May 02, 2023 | Katie Wand
Last week, the Victorian Government announced it would raise the age of criminal responsibility from 10 to 12 years in 2024, and to 14 years by 2027 with exceptions for some offences. Although progress has been made, it is important to note this falls short the international standard and medical advice.
As Victoria’s peak body for Community Legal Centres, we view the establishment of a humane and rational age of criminal responsibility as an urgent and critical priority.
The 4,000 staff and volunteers at Victorian Community Legal Centres advocate for justice, equality and the fair treatment of all Victorians. We also conduct research into the policies that work to keep people safe, and those which serve to exacerbate existing inequalities and reinforce disruptive behaviours. Determining the age of criminal responsibility traverses both these key areas of our work, comprising questions of both fairness and sound public policy.
The impact on children when they come into contact with the criminal legal system – particularly those who are incarcerated – as well as their families, and society is profound. What’s more, in maintaining this young age of criminal responsibility, we lower the bar for upholding human rights and logical lawmaking.
Criminalising children does not protect society, but instead perpetuates cycles of crime, violence and poverty. Widely researched and accepted evidence indicates the harmful and counter-productive nature of criminalising children. It shows that the earlier a child interacts with the criminal legal system, the more likely they are to reoffend in later life. Further, child offenders who receive therapeutic supports and rehabilitation services are significantly more likely to become productive and valued members of society than those who experience criminal repercussions and imprisonment.
For any debate about raising the age of criminal responsibility to be meaningful, it must recognise the racial bias that underscores the criminalisation of children. Aboriginal children are jailed at a rate of 20 times more than non-Aboriginal children, and make up over half of all children in Australian jails.
The Victorian Government has rightly acknowledged that reform is needed, and that the time for change is now. We know that our governments have the ability to make changes and increase social services quickly when they need too, and it is essential that the Victorian Government does everything in its power to put in place any transition services needed to make this happen as quickly as possible. Each day that we choose to criminalise a young person rather than invest in supporting them, we fall short of providing the adequate protection that those children and society are entitled to. Can we wait four years to shift our investment from prisons to therapeutic, restorative, rehabilitative and community-based responses?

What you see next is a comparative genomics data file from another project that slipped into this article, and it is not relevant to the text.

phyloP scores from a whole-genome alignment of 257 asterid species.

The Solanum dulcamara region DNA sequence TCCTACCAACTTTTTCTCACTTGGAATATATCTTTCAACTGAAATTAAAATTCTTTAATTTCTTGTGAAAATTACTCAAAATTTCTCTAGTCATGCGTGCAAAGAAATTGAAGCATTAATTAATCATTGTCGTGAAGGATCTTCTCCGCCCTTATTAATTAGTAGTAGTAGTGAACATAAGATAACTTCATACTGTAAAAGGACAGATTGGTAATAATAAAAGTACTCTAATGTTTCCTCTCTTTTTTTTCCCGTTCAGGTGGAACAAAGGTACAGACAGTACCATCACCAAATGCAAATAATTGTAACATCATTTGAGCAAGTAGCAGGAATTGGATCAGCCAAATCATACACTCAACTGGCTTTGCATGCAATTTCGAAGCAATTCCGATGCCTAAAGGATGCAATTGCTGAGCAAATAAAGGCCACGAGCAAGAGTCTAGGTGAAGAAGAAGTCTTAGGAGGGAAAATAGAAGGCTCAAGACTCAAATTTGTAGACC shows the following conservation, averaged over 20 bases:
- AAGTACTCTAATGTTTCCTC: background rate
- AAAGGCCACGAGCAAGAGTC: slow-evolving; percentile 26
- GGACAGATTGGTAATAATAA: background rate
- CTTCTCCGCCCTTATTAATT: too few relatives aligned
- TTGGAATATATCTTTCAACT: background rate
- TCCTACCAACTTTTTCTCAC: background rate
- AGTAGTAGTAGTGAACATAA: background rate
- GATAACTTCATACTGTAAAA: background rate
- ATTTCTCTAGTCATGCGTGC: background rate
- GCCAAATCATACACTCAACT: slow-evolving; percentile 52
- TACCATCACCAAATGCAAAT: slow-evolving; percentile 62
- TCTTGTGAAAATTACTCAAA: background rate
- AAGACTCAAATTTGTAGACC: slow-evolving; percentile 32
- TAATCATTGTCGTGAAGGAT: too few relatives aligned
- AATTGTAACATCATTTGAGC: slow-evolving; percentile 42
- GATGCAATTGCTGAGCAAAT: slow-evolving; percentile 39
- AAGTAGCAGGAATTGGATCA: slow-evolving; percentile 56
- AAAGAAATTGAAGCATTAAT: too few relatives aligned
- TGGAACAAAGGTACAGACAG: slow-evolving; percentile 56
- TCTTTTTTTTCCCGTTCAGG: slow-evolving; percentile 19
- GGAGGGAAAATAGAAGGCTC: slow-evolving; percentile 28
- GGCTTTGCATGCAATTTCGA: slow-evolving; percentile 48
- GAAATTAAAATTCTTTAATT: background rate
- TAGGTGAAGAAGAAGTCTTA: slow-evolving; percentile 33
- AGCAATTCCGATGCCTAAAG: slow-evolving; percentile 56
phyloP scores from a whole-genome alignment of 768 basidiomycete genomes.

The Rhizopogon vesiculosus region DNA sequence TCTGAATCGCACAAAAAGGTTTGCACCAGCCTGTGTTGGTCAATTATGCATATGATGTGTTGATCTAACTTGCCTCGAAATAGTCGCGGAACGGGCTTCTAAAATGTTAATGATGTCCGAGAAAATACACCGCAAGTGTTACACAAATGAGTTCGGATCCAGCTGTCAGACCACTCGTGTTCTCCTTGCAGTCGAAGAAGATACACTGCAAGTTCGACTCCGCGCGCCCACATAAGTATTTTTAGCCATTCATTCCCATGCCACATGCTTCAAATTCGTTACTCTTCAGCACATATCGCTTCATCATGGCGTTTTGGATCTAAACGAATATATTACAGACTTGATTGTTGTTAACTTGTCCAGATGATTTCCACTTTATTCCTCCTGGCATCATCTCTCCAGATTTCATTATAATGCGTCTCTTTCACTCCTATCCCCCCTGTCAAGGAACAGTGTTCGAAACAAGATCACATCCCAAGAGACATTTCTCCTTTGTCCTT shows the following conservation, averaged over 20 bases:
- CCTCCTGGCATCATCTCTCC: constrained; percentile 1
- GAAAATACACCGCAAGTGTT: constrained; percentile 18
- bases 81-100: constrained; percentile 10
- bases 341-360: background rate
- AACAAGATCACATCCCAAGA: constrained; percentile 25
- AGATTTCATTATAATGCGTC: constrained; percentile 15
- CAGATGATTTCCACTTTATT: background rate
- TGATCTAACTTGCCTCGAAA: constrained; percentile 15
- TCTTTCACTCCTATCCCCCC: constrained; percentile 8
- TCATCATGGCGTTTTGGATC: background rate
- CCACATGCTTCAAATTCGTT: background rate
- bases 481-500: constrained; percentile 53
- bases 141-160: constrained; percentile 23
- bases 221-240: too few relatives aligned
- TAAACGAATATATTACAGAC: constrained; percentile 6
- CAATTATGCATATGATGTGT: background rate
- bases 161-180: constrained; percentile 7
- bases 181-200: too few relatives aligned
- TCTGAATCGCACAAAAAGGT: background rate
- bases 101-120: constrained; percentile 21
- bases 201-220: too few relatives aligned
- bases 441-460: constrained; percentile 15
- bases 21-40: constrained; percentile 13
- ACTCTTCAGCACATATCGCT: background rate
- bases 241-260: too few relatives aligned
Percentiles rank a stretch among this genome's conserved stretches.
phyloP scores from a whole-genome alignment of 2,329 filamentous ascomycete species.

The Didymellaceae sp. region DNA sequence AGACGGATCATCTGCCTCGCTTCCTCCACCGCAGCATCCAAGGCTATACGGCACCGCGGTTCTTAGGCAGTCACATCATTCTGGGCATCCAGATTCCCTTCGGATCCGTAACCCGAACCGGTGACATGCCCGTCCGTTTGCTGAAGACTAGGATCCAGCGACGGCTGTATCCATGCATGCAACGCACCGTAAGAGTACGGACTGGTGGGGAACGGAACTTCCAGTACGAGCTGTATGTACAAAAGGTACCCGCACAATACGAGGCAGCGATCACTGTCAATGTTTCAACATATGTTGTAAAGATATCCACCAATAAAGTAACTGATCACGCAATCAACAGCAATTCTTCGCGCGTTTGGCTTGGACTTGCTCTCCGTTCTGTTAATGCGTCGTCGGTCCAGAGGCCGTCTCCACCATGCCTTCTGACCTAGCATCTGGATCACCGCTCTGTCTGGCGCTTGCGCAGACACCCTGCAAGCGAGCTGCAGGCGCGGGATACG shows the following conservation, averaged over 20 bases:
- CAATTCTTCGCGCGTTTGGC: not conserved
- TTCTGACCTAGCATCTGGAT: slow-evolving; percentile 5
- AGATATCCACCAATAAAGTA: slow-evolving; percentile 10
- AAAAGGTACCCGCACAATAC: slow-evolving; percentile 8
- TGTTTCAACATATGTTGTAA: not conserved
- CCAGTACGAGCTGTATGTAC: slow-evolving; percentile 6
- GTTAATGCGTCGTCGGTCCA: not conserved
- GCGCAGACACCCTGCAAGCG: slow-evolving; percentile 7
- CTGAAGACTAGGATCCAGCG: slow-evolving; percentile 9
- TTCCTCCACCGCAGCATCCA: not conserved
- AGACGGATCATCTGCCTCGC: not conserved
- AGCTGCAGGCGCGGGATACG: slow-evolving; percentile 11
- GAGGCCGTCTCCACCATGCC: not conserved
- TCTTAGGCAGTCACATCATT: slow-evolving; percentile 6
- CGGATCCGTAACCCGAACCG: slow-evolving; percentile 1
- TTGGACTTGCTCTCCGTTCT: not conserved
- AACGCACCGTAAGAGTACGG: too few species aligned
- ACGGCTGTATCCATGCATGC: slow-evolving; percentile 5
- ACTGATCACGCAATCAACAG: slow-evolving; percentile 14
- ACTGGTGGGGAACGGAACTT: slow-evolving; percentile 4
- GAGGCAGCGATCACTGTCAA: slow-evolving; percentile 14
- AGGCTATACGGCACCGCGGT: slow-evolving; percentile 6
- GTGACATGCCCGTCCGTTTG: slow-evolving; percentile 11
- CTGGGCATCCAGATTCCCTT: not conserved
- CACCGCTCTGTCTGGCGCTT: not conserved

In Australia, a person will not be held criminally responsible if they meet certain criteria, including if they lack capacity to understand that the act was a crime. And developmental science – including from the Australian Medical Association – tells us that the age at which a child’s brain has full capacity to comprehend actions and consequences and to determine wrongdoing is 14. Let’s legislate in line with the science.
The campaign to raise the age of criminal responsibility to 14 has been spearheaded by many Aboriginal Legal Services and other Aboriginal community-controlled organisations, Community Legal Centres and human rights organisations, including many of our member organisations, and it has been inspiring to watch the movement grow.
Victorian Aboriginal Legal Service (VALS) has compiled compelling data that reveals the undeniable racial bias that puts many Aboriginal children behind bars. The work VALS has done in this space has played a huge part in creating the narrative that has moved so many of us to act.
YouthLaw and WEstJustice, the co-conveners of the Smart Justice for Young People coalition, have been instrumental in raising awareness of the debate and presenting powerful, evidence-based arguments for change.
Human Rights Law Centre was a founding member of the national #RaisetheAge campaign, which has collectively written thousands of letters and emails, advised politicians, held events and rallies and built powerful and diverse cross-sector alliances to drive change. The #RaiseTheAge campaign has galvanised organisations alongside tens of thousands of individuals to make sure our politicians know we want to live in a society that properly considers child wellbeing in the way we respond to public safety issues.
Other states are acting too, with the ACT and NT Governments already committed to raising the age, and other states indicating that they will follow suit. This is a direct result of the pressure applied by grassroots organisations, and goes to show how impactful we – as a sector, and as individuals – can be. Let’s not give up now.